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Background: this question was asked in the course "Introduction to topology and metric spaces"

Prove that there exists a continuous function $f\colon[0,1]\to\mathbb R$ such that that for every $0 \leq r < s \leq 1$, $f$ is not Lipschitz on $[s,t]$.

Since the question was not asked in calculus or any kind of analytical course, I'm pretty sure that they don't expect a constructive proof.

Since all continuous functions $f\colon[0,1]\to\mathbb R$ are bound, then it follows that the metric space of these functions (with the supremum metric function) is a complete metric space. So far my main direction was using Cantor's intersection theorem to find the desired function in the intersection of a series of closed sets. The main problem is that the set of all such functions which are not Lipschitz on a specific $[s,t]$ is not a closed set. Another problem would be ordering these sets so that they are well-ordered and contained in one another. Both these problems make me think that even if Cantor's theorem is the right tool, I'm going about it the wrong way.

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up vote 4 down vote accepted

Non Constructive proof involving the Baire theorem : (I don't know what you mean by Cantor's theorem)

Let $C_{n,k,m}$ be the set of all continuous functions that are m-Lipschitz on $[\frac{k}{n}, \frac{k+1}{n}]$. Each of those are closed, with empty interior for the sup topology (because there are very uniformly small but non lipschitz continuous functions).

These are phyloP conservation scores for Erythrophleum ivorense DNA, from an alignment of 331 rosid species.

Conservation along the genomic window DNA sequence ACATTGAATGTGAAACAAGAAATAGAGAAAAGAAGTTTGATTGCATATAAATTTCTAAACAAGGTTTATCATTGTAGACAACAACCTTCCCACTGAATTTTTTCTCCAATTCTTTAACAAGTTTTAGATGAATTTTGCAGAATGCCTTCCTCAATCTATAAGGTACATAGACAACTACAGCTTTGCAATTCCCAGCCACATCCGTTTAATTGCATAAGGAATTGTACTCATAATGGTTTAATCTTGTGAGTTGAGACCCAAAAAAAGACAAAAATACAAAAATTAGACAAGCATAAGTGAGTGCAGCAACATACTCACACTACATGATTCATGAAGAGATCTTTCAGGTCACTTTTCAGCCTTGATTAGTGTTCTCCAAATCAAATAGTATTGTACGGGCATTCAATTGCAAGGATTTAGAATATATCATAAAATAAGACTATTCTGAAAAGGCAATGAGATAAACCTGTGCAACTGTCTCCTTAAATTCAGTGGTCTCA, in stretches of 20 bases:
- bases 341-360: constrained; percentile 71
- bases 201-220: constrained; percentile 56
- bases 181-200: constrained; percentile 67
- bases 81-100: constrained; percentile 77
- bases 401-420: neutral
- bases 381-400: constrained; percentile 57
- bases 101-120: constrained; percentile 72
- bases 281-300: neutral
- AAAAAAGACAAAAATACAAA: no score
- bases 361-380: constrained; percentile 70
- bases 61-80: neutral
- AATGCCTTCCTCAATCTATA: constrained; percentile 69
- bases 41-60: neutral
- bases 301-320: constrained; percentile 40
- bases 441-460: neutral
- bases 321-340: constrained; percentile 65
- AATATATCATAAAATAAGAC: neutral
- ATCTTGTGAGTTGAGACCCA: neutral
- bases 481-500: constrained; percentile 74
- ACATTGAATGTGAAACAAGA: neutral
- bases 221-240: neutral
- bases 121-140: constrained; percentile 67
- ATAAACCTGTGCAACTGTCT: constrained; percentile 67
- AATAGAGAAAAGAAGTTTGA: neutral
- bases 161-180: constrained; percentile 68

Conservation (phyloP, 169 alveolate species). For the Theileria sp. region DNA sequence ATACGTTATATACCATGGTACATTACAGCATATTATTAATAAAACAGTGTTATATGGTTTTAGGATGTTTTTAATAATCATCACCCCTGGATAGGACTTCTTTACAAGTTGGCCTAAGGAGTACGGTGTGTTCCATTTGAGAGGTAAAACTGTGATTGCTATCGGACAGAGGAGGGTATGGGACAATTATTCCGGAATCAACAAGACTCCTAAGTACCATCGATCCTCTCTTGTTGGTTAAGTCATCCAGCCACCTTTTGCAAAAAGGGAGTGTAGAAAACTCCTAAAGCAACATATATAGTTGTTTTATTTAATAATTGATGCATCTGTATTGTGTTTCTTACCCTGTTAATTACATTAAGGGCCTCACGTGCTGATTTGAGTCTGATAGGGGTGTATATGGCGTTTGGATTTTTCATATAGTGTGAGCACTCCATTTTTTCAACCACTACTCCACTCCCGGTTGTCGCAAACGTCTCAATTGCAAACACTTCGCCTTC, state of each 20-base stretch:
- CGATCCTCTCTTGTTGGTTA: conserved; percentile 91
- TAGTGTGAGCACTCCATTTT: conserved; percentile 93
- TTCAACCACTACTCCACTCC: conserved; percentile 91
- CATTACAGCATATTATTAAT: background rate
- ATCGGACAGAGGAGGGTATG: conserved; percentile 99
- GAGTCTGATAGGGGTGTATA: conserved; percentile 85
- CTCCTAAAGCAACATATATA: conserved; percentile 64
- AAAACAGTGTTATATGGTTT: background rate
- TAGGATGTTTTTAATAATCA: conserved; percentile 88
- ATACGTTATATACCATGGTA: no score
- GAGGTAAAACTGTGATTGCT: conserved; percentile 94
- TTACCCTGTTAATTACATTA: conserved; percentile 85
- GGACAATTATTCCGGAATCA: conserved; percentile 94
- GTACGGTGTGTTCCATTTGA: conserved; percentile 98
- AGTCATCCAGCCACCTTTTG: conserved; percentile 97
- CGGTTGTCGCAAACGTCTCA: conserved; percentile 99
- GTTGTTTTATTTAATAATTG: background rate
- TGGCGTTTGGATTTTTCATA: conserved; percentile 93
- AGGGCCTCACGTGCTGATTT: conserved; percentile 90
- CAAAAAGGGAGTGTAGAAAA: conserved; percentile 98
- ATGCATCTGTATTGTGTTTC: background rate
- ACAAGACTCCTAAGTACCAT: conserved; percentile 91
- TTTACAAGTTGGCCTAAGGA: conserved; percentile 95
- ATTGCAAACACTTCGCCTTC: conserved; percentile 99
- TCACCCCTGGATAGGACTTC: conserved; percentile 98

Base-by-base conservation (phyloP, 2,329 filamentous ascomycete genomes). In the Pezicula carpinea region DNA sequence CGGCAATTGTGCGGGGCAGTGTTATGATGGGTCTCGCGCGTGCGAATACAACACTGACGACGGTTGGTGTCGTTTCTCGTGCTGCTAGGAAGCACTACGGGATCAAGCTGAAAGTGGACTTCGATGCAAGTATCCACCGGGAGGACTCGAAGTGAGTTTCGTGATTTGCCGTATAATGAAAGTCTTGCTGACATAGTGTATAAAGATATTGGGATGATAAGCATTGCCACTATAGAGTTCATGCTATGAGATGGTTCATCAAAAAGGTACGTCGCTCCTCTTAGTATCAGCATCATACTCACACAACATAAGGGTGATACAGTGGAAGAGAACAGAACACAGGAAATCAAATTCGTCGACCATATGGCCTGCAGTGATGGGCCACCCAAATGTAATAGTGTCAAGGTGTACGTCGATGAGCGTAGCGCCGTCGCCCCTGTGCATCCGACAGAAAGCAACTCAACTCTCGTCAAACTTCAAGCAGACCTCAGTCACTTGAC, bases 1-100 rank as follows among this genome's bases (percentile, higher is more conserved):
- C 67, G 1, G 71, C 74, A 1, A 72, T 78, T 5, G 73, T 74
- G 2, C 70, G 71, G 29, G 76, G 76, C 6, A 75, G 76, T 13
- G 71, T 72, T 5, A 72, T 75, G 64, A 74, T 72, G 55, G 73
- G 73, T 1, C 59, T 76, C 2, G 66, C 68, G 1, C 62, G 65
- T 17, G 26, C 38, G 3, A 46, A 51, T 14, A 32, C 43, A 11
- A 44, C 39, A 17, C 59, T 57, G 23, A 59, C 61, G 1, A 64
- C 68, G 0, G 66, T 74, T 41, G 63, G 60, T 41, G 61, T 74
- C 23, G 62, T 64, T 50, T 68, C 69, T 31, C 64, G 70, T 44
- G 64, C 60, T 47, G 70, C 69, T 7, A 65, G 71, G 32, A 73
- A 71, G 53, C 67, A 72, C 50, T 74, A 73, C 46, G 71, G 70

Since the set of all continuous functions on $[0,1]$ with the sup topology is complete, it belongs to the Baire category and the countable union $\bigcup_{(n,k,m) \in \mathbb{N}^3 ; k+1 \leq n} C_{n,k,m}$ has empty interior, and therefore there are elements that do not belong to any of the $C_{n,k,m}$, QED.

Note : it should be possible to construct manually such a function : the usual construction of a continuous function which is nowhere differentiable works

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C_n,k,m are not closed (think of (x^(1/2))/n), but the interior of their closure is empty, which is enough for belonging to the Baire category. Thanks, good answer – eladidan Dec 3 '11 at 17:17
p.s.: by Cantor's Intersection Theorem I meant:'s_intersection_theorem often referred to as Cantor's Lemma – eladidan Dec 3 '11 at 17:23

A concrete example is not much more difficult to give than a nonconstructive existence proof. For example, consider the Takagi function, defined by the uniformly convergent series
$$f(x) = \sum_{n=0}^\infty \operatorname{dist}(x,2^{-n}\mathbb Z)$$ To show the failure of Lipschitz condition, note that every subinterval contains a dyadic rational, i.e., a number $t=k/2^m$ with $k$ odd. Let $f_m(x)=\sum_{n=0}^m \operatorname{dist}(x,2^{-n}\mathbb Z)$ and $g_m=f-f_m$. For $N>m$ we have $$ g_m(t+2^{-N}) = \sum_{n=m+1}^{N-1} 2^{-N} = (N-m-1) 2^{-N} $$ Since $f_m$ is $(m+1)$-Lipschitz, it follows that $$\begin{split} f(t+2^{-N})-f(t) &\ge g_m(t+2^{-N})-g_m(t) -(m+1)2^{-N} \\ &= (N-m-1) 2^{-N}-0 -(m+1)2^{-N} \end{split}$$ hence $$ \frac{f(t+2^{-N})-f(t)}{2^{-N}} \ge N-2(m+1) $$ which tends to infinity as $N\to\infty$.

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